In the meantime, we have settled in for the long haul. Christopher, 11, is in middle school this year, and for the first time ever is on the honor roll. His science project this year will be to prove which brand of deodorant is most flammable. (His idea, not mine.) He will be confirmed at our new parish, St. Joseph Parish in Downingtown, on March 1, 2012. His new passion this year is Beyblades. He misses his friends, but has picked up a couple of good friends here and was recently asked to his first dance (yikes).

Sarah, 9 going on 16, is in fourth grade. She and I went to see her friend Grace perform in the “Nutcracker 1776” at her friend’s school. I think we need to get Sarah back in a tutu. She continues to love to draw and change her clothes a dozen times a day. I suspect she has a future in fashion design.

This year Craig and the kids spent 10 days over Christmas break in West Palm Beach with Craig’s parents (I didn’t have vacation time, but I flew down for the weekend). Craig’s dad has stage-four lung cancer (he’s a non-smoker), so we wanted to make a few more memories with and for Craig’s parents. We then spent Christmas weekend with my parents in Georgia, who opened their home to three out of four daughters and their families for the holiday. We decorated gingerbread houses, tried to stay out of the way of the four dogs, and had a lovely time. Craig and I are home now, and he will be with us until January 7. My Christmas wish is that this time next year, the transition to our new life here will be complete.

Wishing you and yours the brightest and best of Christmas blessings this year.

Thoughts on Fathers

My Dad with his five girls

My own Dad has never been one to waste words, very likely the direct result of living with five women for at least two decades.  His closed-mouth ways worked in his favor: whatever did come out of his mouth tended to get our attention. 

We loved Dad fiercely not for what he said, but for who he had demonstrated himself to be time and time again. “Salt of the earth.”  Someone who could be counted on when it really counted.  Supremely loyal and unassuming — always a little surprised to discover just how much he is loved. (The same is true of Craig, come to think of it.)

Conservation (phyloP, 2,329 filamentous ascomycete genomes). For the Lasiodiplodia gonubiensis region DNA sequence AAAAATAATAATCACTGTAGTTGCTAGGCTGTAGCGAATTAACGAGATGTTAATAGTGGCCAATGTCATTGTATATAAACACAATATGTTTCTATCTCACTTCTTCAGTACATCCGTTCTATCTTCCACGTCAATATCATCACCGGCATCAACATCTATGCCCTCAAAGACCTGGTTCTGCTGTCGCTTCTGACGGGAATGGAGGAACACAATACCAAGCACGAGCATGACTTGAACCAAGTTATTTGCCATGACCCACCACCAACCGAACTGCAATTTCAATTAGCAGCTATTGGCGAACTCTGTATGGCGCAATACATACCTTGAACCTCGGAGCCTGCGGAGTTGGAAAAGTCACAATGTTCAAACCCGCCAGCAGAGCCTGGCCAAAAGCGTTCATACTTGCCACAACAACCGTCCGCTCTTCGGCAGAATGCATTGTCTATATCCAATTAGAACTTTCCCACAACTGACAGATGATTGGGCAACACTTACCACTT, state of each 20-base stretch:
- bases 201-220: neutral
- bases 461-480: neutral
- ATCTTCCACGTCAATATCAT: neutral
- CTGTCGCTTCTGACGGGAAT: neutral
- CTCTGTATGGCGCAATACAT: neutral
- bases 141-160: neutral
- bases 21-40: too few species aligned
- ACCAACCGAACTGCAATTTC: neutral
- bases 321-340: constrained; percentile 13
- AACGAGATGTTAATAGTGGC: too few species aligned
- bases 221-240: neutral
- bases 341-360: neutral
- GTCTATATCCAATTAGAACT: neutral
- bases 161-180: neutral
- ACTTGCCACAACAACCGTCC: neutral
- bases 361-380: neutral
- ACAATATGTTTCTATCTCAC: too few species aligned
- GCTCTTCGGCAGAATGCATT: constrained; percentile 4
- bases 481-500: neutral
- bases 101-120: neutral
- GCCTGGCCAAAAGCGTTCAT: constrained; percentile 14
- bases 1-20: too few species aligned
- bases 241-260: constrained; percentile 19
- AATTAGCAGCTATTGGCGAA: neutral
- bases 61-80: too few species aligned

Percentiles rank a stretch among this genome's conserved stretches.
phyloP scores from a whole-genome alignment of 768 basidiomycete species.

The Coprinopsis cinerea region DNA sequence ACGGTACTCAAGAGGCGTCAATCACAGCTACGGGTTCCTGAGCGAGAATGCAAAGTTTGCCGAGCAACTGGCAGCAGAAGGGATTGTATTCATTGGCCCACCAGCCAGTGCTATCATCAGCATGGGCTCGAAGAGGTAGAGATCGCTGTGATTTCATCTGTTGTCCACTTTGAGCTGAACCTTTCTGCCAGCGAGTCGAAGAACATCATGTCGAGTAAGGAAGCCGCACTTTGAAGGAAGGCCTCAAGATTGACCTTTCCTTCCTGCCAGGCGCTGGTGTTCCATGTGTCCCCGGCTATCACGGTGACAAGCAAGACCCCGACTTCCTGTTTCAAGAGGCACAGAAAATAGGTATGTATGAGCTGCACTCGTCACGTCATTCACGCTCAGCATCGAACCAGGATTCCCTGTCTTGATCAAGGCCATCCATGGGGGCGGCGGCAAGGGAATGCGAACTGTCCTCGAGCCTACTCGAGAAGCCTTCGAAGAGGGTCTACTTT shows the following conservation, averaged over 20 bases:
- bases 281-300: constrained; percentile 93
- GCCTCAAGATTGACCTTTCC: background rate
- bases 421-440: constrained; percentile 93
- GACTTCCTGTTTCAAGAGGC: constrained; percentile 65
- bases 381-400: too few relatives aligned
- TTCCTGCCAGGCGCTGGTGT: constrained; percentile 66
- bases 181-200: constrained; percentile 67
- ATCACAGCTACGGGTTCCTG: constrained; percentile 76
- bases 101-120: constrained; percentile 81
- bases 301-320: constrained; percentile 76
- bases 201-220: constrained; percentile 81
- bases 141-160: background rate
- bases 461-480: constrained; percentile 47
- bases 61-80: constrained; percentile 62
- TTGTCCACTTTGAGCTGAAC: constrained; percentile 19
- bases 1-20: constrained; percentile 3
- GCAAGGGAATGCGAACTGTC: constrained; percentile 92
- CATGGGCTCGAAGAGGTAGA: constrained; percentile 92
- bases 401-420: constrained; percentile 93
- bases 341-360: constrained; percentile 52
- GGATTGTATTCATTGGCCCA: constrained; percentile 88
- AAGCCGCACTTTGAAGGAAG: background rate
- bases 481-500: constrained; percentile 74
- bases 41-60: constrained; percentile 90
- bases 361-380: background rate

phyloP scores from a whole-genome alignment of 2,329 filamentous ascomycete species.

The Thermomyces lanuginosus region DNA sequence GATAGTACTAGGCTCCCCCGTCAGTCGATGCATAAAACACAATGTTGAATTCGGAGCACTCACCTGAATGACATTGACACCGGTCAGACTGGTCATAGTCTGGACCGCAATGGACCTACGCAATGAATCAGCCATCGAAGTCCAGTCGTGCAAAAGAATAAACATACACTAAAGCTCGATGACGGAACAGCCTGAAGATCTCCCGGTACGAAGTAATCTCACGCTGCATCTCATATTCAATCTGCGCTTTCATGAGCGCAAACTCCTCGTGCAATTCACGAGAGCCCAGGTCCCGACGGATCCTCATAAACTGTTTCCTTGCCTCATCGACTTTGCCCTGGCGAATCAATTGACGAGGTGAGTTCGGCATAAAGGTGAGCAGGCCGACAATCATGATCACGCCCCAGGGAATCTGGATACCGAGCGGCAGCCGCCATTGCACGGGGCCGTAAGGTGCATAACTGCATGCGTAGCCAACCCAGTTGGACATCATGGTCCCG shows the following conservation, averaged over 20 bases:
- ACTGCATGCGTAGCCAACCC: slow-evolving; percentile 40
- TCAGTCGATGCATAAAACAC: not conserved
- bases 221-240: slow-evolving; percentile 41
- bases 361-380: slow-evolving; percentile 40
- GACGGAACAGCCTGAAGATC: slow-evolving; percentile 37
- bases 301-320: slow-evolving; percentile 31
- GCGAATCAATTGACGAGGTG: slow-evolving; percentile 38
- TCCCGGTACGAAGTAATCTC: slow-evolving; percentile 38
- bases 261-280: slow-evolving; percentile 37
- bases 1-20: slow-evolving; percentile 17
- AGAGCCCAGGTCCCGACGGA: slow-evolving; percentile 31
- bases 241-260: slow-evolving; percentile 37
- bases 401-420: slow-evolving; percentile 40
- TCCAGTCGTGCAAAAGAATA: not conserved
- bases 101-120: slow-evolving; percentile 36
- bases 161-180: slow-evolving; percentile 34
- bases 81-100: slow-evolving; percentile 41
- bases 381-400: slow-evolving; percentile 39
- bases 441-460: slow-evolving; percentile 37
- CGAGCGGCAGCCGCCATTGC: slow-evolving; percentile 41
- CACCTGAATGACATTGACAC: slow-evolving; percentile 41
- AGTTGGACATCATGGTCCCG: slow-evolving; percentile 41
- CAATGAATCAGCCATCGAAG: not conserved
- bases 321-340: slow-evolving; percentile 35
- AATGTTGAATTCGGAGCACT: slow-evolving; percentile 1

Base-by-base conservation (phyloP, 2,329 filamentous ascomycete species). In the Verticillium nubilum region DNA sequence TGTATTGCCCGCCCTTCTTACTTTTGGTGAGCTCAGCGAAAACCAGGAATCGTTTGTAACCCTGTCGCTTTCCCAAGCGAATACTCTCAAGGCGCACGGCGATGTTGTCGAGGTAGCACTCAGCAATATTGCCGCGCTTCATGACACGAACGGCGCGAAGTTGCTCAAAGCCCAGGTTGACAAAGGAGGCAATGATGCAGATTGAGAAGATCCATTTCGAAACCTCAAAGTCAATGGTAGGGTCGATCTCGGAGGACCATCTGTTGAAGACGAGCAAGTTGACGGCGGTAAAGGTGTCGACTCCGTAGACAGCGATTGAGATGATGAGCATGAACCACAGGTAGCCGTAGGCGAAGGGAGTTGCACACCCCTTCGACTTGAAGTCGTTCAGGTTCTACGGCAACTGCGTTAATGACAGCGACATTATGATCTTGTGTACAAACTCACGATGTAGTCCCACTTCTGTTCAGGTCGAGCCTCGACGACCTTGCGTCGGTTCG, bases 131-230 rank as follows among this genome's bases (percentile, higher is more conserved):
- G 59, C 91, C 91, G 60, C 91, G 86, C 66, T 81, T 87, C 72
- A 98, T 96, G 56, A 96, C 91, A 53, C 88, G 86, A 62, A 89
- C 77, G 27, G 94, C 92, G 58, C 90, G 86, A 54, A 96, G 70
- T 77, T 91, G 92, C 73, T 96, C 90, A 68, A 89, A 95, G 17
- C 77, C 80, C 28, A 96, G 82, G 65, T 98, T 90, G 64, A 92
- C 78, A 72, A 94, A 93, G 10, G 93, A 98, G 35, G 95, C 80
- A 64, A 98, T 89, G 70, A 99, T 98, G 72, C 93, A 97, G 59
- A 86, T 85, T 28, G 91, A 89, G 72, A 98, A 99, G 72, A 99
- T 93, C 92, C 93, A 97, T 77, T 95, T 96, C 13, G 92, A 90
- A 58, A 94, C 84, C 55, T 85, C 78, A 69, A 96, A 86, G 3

Now, some children aren’t that fortunate. Some fathers (including both the physical and spiritual variety) are so flawed and broken, they overburden those around them with demands of unquestioning trust and endless admiration.  They never quite let down the image, which only reinforces the feelings of isolation and self-doubt.

This kind of devotion isn’t love. It’s idolatry.

Now, some fathers possess such amazing abilities, it’s hard not to be a little star-struck. God bestows all manner of gifts on people with breathtaking generosity, and not always in proportion to their faithfulness.  As an Evangelical Christian, I witnessed horrifying examples of individuals in public ministry who used their God-given gifts to manipulate and control others for their own benefit. (Frankly, these experiences made me a tad skittish about getting too close to charismatic Catholics.)

Over time, however, I came to understand the difference between authentic charisms and the sham variety. In particular through reading Msgr. Raniero Cantalamessa’s Sober Intoxication of the Spirit, I came to understand how the virtues of humility and detachment liberate a person to put himself fully in the service of God, and how the twin virtues of submission and obedience provide a necessary hedge of protection around the one who has been entrusted with extraordinary gifts.